The Arkansas Agriculture Department has joined several other states in issuing a warning about reports of people receiving unsolicited packages of seeds that appear to have been mailed from China.

The type of the seeds isn’t known yet and agricultural officials warn they might be invasive plant species. The Agriculture Department encourages anyone who receives such seeds to put an unopened packet in a sealed bag and contact the Plant Industries Division at 501-225-1598.


The mystery seeds have been widely reported around the U.S. and in the United Kingdom.

An Arkansas department spokesman said it had not yet received any seeds but it had received calls and emails from Arkansans who have received them.


Snopes fact-checkers looked into it.

The reports started in Washington state. Some of the packages said they contained jewelry. Snopes reported some 40 cases of people receiving the packages in Utah.


What’s the angle? Snopes wrote:

Explanations from drug smuggling to attempts to trick Americans into planting harmful invasive species have been mooted, although a somewhat different motive has also been suggested: “Better Business Bureau’s Jane Rupp has another theory. She thinks it could simply be a scam relating to customer reviews, in which companies post low-cost items so they can write fake reviews for their business in a resident’s name.”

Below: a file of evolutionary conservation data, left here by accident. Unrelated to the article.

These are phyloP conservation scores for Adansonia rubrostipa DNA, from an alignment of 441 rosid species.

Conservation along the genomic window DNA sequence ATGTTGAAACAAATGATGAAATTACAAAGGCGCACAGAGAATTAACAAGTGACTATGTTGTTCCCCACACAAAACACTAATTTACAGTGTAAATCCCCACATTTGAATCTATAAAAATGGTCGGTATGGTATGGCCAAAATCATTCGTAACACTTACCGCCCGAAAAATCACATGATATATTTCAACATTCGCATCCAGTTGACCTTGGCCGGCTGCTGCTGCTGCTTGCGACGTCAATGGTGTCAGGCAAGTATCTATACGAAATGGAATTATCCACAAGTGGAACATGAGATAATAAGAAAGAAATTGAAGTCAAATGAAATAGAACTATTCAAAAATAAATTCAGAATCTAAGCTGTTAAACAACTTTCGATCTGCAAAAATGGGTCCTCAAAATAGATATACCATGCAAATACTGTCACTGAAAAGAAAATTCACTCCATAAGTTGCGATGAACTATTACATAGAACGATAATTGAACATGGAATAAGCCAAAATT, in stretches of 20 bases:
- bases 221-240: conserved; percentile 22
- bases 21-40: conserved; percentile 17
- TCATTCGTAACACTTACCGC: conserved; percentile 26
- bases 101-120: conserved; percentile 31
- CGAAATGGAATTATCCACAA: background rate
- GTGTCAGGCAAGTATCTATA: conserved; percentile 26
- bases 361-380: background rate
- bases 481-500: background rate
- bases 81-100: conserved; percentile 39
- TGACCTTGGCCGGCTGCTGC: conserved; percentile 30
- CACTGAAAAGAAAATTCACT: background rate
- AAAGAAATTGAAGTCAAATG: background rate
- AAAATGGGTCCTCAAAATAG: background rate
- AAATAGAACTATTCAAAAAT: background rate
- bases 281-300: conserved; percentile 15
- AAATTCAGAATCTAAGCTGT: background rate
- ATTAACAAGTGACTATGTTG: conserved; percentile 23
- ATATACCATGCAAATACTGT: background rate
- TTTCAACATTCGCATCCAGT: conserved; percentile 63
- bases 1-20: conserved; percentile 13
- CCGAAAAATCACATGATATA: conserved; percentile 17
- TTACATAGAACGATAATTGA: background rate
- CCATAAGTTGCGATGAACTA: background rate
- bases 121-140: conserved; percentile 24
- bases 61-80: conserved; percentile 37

As U.S. News & World Report explained, the “Fake Listing Scam” is employed by disreputable sellers on sites such as, as they attempt to build up false reputations as reliable vendors in order to facilitate luring victims to their scams:

[T]here have been some cases of criminals buying their own products and shipping it to a real address. The con artist then writes a fake review, purportedly from the buyer the product was shipped to. Why does the thief go to the trouble? To make it look like a “verified” review, since the review came from a “buyer” who bought the product.

“Amazon is continuously developing algorithms to automatically detect these merchants, but it also relies on consumer awareness,” [Kevin Lancaster, CEO of ID Agent] says. And what really can throw people off is that sometimes these con artists build up a couple months of legitimate sales, making a con artist’s products appear reputable, Lancaster says. “People buy from the fake listings, and instead of receiving a product in a few weeks, the scammer has already made off with the money,” he explains.

At this juncture it appears true that the mysterious mailings of seeds sent with return addresses in China are real, but the specific motive behind them is as yet unknown.

Whatever you do, if you get the seeds, don’t plant them.